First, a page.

education is not a threat, but rather a means to a better end that should be supported, not prevented. That said, open education is not an easy sell. It is threat to the proprietary walled gardens that most institutions fight to maintain. It is hard enough to get people behind something new, but it is even harder when that something new threatens the established ways of doing things.

  • Muscle building: Friedman asserts on page 369 that the social contract in a flat world can no longer be lifetime employment, but rather lifetime employability. Friedman describes the new social contract on page 369:

"We cannot guarantee you any lifetime employment. But we can guarantee you that we will concentrate on giving you the tools to make yourself more lifetime employable ... more able to acquire the knowledge or the experience needed to be a good adapter, synthesizer collaborator, etc."

What a simple, yet profound distinction that speaks to one of the key benefits of open education - support for lifelong learning. As Friedman suggests, the days of one career at one company are a thing of the past. Therefore, open education is a means to ensure greater access to information and learning opportunities. It also offers support to individuals as they acquire knowledge and the experience necessary to maintain lifetime employabilty.

Which of the ideas presented in the book did you find hardest to believe or agree with? Why?

I found it ironic that Friedman's book is about recognizing and embracing the factors and technologies that have created a flat world, yet he falls back on stereotypes and tired educational traditions in discussing how to prepare students for this new flat world. While I appreciate and share many of the sentiments presented in the passage about "Parenting" beginning on page 385, I feel he is missing the mark on the solution.

In this section of the book he begins by discussing the need for "a new generation of parents ready to administer tough love." His assertion that kids need to appreciate that learning is their responsibility and that it often involves hard work is very much in line with my views that I expressed in a blog post titled, "Be a good girl, have a good time, and learn a lot." These words were my marching orders from my mom every time I left the house as a child. They were more than words. They were expectations about my behavior, my attitude, and my responsibility and a lifelong learner. 

However, instead of embracing the same connective processes and technologies that create and foster this new flat world we live in, Friedman says we must "shut off the iPod" and avoid the "instant gratification" that technology has to offer in order to prepare students for this new flat world. He spends an entire book describing countless examples of how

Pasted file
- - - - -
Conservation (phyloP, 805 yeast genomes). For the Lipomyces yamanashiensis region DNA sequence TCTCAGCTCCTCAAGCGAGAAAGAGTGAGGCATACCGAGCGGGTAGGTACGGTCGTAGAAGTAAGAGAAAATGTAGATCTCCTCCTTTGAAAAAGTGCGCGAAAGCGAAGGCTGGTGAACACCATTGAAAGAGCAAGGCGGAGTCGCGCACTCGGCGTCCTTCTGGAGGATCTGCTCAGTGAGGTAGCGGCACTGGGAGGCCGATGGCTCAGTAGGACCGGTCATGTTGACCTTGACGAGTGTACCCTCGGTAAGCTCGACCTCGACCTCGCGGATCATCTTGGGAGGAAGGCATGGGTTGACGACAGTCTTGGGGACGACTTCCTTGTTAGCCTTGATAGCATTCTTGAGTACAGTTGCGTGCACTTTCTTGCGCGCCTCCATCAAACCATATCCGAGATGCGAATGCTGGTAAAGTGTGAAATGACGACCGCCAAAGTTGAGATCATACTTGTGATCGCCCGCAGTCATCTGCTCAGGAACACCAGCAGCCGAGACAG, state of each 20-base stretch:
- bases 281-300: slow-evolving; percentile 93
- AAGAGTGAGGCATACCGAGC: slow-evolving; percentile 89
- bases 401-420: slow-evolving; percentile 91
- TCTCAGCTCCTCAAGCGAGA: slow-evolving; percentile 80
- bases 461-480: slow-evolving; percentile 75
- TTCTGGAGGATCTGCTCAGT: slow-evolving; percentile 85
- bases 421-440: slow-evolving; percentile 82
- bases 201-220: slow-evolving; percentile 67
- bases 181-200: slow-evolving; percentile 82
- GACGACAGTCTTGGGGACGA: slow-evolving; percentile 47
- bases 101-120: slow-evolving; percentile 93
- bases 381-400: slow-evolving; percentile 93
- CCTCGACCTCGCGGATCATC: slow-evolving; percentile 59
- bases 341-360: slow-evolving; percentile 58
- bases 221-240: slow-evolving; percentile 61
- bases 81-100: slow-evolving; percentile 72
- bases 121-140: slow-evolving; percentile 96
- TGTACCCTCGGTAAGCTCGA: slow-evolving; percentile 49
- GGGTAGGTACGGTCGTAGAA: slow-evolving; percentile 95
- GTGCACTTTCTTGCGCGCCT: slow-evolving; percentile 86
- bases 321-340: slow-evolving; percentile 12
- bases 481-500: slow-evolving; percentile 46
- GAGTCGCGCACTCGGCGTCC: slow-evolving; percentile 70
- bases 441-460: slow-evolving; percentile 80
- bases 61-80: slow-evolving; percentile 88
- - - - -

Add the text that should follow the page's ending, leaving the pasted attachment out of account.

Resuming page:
connective technologies are flattening the world, but then recommends
that students put away these technologies when they learn. Given that the thrust of Friedman's book is about embracing the factors and technologies that have created and now foster this flat world, I find it troubling that Friedman does not make the connection that these same connective processes and technologies can (and should) support education.

Instead, Friedman cites a tired example of how kids are using technology to cheat in school. In an example on page 458, a student uses a cell phone to take pictures of a test. Friedman focuses on the fact that schools are now in the position of banning cell phones to prevent cheating. However, he misses a golden opportunity to consider the broader and far more important impact that technology can have on eduction in this new world he describes - a far more interesting discussion than an assessment of how technology is providing new ways to cheat. Could it be that in this new flat world, instead of banning technologies, teachers should embrace them as new means to educate and assess students? Instead of finding ways to prevent cheating on a test (which has been going on long before cell phones), let us instead focus on developing assignments and assessments which embrace this new flat world - just as we are doing in our global reflective writing project in this class. I would like to know how Friedman thinks we can prepare students for this new flat world by not encouraging them to participate in it.



[...] The World Is Flat (Updated and Expanded): A Brief History of the Twenty-first Century (Friedman) Commented on by: Rob, Jennifer [...]

You make very clear

You make very clear understanding on each section of the book. But it is hard for me to relate the first few paragraphs to the content of the book, would you indicate that? Or if they are just your opinions, then never mind. I agree with your last few paragraphs, even though I think there are a lot more technologies other than cellphone we are using now for education. It is not cellphone's fault if the kids use it for cheating, they can also use small cheating sheets. Then do we need to get rid of paper? You are right on this point, but do you think only writing reflective paper will help understand all the content of classes? How can you test on some classes such as math, statistics, physics?

Re: Pages 93 - 125

Thank you for your comments! In the first couple of paragraphs, I was speaking to Friedman's observations on pages 93 - 125 (but also themes peppered throughout the book). I was attempting to get at this notion that "collaboration" in the sense of a flat world is NOT a top-down or single goal oriented phenomenon. Rather, it is individual contributions at unique points of common intersection ... which relates to Friedman's notion of "uploading". Using Friedman's Wikipedia example ... a tremendous amount of collaboration occurs which results in a cohesive "thing" called Wikipedia, but collaboration is accomplished in bits and pieces of "uploaded" content produced to satisfy the individual interests and motivations of the contributing participants.